Issue:  Vol. 47 / No. 47 / 23 November 2017
 

FDA OKs cancer vaccine

NEWS


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Some forms of cancer are caused by a virus that can be transmitted through sexually related activity. On June 8, the Food and Drug Administration approved the first vaccine to prevent vaginal, cervical, and anal cancer.

The FDA approval is sex-specific, for females ages 9-26. Merck, the company that makes the vaccine, is conducting trials for gay men.

The vaccine, Gardasil, is 100 percent effective against two strains of human papillomavirus (HPV) that are responsible for about 70 percent of those cancers and two others that cause more than half of all genital warts.

HPV can be transmitted through contact with skin, fingers, and sex toys and need not involve penetration. It takes years for the slow-acting virus to produce warts and abnormal skin lesions that can develop into cancer, so recent sexual history is no indication of risk for developing those cancers.

Gardasil has no therapeutic effect once someone becomes infected with HPV, so it is important that people be vaccinated before or soon after they become sexually active.

Lesbians are no exception. Regular use of a Pap smear to monitor for development of lesions, and their removal before they become cancerous, is recommended for all women.

HPV is extremely common among gay men; University of California San Francisco researcher Joel Palefsky has found rates of infection as high as 85 percent.

Trial seeks gay men

"Rates of anal cancer among men who have sex with men are the same as rates of cervical cancer among women before Pap smears became routine, yet most men are unaware of this disease," said Andrea Krick, who coordinates recruitment for the gay men's trial of Gardasil that is under way in six U.S. cities. They are: San Francisco, New York, Boston, Philadelphia, Washington, D.C., and Chicago.

The trial has had greater difficulty recruiting participants than the company had anticipated. Krick said that part of the problem is that "girls go to the doctor regularly and guys just don't." But it goes beyond that to "just the lack of disease knowledge" of HPV and the risk of cancer.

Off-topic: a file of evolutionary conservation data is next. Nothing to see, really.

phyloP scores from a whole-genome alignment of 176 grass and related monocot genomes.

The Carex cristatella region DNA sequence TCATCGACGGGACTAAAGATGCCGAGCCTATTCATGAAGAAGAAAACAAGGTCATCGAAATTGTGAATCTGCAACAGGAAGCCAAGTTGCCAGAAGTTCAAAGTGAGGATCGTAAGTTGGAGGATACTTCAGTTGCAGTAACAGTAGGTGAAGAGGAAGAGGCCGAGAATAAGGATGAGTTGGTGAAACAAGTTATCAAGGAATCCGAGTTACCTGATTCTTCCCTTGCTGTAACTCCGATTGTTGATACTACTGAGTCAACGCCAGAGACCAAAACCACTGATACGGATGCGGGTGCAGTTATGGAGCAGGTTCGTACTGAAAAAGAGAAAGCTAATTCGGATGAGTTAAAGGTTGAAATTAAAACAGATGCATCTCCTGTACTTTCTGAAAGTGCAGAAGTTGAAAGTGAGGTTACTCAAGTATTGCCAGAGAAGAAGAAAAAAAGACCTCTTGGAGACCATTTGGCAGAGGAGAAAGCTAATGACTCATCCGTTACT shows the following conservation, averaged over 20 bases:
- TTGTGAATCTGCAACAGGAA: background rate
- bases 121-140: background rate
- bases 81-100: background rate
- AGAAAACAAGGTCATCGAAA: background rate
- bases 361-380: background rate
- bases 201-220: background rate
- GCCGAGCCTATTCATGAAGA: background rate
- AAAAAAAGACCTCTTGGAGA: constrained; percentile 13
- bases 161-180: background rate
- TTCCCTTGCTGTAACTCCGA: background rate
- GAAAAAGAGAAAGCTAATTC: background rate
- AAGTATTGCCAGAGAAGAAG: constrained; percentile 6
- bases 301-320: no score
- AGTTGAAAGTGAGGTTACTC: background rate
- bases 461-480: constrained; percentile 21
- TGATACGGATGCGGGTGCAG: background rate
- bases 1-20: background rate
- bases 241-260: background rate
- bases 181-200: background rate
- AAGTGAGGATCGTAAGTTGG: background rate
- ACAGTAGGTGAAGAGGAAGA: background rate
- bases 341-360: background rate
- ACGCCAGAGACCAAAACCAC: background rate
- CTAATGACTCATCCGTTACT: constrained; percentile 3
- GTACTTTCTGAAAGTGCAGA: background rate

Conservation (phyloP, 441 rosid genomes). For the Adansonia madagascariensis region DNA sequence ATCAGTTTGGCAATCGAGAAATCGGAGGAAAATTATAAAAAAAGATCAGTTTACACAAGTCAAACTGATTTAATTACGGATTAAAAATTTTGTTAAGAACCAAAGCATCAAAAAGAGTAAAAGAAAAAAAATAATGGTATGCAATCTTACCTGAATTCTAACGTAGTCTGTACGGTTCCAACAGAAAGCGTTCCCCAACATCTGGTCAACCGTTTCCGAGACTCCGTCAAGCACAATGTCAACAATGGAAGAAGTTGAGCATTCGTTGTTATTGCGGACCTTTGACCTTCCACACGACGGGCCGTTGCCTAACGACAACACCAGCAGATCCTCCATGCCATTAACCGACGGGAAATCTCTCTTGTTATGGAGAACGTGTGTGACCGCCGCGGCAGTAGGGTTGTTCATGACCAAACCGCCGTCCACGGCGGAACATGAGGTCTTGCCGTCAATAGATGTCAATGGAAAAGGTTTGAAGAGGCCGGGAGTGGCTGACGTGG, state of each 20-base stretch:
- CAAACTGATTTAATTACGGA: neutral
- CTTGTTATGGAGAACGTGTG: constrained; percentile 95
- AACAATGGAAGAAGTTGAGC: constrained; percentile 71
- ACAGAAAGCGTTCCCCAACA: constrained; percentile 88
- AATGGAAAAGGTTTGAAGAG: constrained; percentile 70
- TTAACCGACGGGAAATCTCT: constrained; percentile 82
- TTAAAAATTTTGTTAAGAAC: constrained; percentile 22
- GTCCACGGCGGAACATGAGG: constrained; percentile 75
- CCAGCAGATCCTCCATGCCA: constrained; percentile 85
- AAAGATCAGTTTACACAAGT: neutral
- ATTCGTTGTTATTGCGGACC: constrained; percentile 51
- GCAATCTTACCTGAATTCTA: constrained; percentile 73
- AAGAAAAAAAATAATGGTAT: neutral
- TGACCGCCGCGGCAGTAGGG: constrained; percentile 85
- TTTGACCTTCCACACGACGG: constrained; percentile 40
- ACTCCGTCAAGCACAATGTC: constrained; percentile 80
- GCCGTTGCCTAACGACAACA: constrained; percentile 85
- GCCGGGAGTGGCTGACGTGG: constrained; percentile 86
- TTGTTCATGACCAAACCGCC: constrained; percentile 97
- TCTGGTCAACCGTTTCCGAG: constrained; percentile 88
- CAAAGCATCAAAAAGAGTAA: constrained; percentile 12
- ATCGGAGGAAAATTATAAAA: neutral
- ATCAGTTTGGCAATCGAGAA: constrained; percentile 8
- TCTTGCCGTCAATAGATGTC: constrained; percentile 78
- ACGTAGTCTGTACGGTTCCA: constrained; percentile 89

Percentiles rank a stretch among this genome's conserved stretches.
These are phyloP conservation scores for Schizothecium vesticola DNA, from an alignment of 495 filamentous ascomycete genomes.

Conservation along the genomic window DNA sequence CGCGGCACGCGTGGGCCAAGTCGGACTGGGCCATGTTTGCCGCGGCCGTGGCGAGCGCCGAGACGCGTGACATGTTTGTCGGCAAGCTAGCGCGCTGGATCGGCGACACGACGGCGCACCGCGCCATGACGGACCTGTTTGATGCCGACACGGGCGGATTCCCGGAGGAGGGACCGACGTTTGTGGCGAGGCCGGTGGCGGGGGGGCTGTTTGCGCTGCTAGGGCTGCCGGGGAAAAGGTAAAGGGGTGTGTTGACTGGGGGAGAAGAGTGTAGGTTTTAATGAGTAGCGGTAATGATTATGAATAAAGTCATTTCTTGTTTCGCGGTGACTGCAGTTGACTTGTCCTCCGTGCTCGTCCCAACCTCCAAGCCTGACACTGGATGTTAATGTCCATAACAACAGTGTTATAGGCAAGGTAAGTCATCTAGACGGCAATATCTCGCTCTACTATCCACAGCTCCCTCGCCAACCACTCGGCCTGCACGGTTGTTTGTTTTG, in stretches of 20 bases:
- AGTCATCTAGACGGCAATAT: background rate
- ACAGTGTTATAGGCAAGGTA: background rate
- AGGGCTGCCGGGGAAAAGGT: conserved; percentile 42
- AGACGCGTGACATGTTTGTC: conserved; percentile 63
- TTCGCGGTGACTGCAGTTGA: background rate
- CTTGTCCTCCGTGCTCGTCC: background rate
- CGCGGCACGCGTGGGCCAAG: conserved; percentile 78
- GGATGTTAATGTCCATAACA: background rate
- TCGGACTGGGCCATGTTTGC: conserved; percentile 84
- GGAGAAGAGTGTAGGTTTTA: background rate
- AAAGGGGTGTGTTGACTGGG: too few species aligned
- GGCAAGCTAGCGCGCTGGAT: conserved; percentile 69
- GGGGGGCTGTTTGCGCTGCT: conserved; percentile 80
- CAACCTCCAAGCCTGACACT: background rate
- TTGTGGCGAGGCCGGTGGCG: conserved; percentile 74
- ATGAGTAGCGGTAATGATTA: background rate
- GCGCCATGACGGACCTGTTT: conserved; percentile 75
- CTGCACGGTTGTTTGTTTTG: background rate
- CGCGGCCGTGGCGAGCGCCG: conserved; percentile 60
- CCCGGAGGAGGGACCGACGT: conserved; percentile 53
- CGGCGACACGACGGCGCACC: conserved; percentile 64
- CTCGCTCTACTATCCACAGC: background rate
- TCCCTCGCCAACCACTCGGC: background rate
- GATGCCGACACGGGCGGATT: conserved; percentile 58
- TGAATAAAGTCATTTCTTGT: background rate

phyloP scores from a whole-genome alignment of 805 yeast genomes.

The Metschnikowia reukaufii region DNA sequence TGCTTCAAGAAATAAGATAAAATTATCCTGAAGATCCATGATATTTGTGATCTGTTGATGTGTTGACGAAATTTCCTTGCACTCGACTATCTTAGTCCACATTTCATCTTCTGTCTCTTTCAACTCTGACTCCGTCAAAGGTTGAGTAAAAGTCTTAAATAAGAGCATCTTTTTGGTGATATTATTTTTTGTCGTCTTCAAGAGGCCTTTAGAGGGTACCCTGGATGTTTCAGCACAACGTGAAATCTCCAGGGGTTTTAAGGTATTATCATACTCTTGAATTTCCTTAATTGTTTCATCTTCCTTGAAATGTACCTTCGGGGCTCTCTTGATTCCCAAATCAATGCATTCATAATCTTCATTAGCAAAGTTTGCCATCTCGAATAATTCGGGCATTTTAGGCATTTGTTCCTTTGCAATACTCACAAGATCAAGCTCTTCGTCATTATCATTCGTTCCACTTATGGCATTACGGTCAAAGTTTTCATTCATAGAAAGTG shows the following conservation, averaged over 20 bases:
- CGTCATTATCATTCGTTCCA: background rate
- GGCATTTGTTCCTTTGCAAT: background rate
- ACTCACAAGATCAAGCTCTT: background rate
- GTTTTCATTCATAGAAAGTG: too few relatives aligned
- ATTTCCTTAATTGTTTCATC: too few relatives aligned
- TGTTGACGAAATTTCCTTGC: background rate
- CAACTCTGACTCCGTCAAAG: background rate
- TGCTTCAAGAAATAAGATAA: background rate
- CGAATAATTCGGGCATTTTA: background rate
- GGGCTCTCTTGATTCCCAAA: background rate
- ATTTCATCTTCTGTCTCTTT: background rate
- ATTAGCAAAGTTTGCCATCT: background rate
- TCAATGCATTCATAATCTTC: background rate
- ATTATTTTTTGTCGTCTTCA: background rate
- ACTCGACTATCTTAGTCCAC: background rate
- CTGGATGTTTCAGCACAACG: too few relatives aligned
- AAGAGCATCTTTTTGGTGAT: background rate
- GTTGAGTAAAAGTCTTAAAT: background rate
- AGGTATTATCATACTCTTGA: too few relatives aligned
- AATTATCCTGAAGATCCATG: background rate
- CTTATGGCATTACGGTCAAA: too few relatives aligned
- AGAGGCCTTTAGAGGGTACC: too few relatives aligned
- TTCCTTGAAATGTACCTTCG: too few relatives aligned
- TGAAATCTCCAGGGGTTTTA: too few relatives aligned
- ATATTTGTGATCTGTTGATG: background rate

The study is looking for healthy, sexually active men who self-identify as gay; with a low number of sexual partners; ages 16-26; and who do not have any symptoms of HPV infection. The men must be willing to commit to the three-shot vaccination program over six months, and follow up out to three years.

Krick said the gay men who are most likely to be aware of HPV are those who already are infected and have had problems with warts – they are not eligible for the trial.

HPV also is known to cause cancer in the penis and mouth, though it is not a leading cause of cancer in those parts of the body. A recent study in Spain found HPV present in the anus of 83 percent, in the penis of 38 percent, and in the mouth of 33 percent of HIV-positive gay men. Persons who are HIV-positive are several times more likely than average to develop HPV-related cancers.

Palefsky recommends regularly monitoring the bottoms of gay men with a variant of the Pap smear that he adapted for use in the anus. Abnormal growths should be removed before they can develop into cancer.

More information on HPV and how to participate in the Gardasil trial is available at www.hpvvaccinetrials.com/secure/index.html.






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